Passing your driving test is a cause for celebration, a major achievement representing the opening up of the UK’s roads to you – but the learning doesn’t always stop with your pass certificate. First-time drivers have a lot to learn once they’re fully licensed, from car care to road etiquette, but there are four simple tips new drivers can take on board to increase their confidence in a new skill… And here they are.
Bring Down Insurance Costs
As a first-time driver, insurance can be prohibitively expensive for many. This is because younger or newer drivers are higher risk than older vehicle owners who have been driving for year. But there are ways in which even the greenest of drivers can bring down their insurance premium. For example, you could opt for telematics or ‘black box’ insurance, whereby a device fitted to your car measures your driving habits and adjusts your premium accordingly. Alternatively, you could amend your insurance policy to include a more experienced driver as well, lowering premiums overall.
Electric vehicles represent a renaissance in the driving habits of the UK, despite hybrid vehicles having been around for some time. Fully-electric vehicles are becoming increasingly common on UK roads, and are set to become even more so as the government bans the sale of new petrol and diesel cars in 2030. Fully-electric vehicles can be expensive at first glance, but you can sign up for electric vehicle leases to bring down that initial expenditure – and you would stand to make your money back over time, in savings made from road tax exemption and no longer having to pay for fossil fuels.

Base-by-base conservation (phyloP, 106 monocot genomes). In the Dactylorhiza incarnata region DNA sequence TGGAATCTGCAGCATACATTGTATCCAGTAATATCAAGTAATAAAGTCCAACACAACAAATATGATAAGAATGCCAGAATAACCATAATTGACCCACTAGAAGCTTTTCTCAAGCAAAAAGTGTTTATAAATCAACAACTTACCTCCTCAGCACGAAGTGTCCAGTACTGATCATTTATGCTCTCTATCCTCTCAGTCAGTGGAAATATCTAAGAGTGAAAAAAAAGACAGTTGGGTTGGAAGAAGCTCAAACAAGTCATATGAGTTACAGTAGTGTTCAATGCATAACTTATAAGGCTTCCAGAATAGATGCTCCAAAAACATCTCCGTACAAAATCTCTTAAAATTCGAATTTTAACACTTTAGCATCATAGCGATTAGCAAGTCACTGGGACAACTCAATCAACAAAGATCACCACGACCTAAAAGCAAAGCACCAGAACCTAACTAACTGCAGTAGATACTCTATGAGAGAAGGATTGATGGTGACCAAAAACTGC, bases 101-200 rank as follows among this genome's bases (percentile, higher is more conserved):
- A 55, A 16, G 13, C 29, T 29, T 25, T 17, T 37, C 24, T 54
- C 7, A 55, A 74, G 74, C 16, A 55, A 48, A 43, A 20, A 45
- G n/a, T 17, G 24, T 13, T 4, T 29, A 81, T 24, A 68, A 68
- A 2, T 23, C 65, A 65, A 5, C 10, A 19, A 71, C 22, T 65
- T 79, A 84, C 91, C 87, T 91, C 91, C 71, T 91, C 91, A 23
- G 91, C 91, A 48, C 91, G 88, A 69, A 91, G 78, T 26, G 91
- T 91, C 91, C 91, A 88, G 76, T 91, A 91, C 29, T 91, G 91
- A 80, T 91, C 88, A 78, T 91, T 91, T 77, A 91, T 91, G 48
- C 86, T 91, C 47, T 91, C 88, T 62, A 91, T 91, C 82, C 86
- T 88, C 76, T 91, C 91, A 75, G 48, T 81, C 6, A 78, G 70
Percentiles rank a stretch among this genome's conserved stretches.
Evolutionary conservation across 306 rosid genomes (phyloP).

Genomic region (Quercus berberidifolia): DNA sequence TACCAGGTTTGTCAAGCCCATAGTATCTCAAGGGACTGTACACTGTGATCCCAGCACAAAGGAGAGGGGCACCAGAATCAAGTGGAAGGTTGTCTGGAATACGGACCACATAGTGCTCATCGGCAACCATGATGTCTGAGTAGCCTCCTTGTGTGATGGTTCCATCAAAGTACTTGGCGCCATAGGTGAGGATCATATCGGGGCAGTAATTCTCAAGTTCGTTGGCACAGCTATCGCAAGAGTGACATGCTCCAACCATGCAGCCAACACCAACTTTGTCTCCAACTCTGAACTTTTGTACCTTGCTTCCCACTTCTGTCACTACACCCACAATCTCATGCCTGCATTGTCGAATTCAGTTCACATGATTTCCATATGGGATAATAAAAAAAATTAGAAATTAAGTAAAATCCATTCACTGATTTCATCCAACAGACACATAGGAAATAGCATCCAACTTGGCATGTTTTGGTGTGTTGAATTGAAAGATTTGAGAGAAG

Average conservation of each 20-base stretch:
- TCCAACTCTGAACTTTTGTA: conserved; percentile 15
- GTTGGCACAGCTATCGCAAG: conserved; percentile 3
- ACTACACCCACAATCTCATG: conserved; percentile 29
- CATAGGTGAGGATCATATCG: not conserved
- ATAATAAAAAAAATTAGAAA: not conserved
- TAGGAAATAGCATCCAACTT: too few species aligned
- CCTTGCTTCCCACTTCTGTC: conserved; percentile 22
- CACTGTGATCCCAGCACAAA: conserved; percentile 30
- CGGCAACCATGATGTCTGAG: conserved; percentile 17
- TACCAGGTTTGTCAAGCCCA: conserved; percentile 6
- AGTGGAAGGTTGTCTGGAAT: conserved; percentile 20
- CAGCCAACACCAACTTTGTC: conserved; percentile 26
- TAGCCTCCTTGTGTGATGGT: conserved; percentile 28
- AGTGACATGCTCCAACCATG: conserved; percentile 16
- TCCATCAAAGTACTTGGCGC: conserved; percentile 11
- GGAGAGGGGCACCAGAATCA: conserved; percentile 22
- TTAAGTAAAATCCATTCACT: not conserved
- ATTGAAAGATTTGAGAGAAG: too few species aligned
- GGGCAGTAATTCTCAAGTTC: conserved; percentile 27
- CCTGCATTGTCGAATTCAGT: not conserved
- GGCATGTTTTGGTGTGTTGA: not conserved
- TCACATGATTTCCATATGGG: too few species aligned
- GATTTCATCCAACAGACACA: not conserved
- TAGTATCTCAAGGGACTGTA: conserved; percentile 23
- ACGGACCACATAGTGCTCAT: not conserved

Get Used to New Experiences
When you’re fully licensed and behind the wheel for the first few times, you may be tempted to stick to what you know – driving in the daylight, in dry conditions or in areas with which you are already deeply familiar. Doing this can negatively affect your confidence should you be required to drive in unfamiliar conditions, which in turn can make you a less safe driver. Instead, you should strive to make journeys in unfamiliar conditions, to acclimatise yourself to different driving styles and to finding your way in new territories as quickly as possible. This will enable you to confidently use your car at any time, making you a better driver quicker.
Learn Your Car
Lastly, but part and parcel with the above tip, is learning your vehicle. The car you will be driving regularly is likely different to the car you passed your test in, and as such will have a different ‘feel’: acceleration will feel different; if it is manual, the biting point of the clutch may be in a different place; even your centre console will have a different layout. Taking the time, both parked and on practice drives, to learn your way around your car will help you in the long run.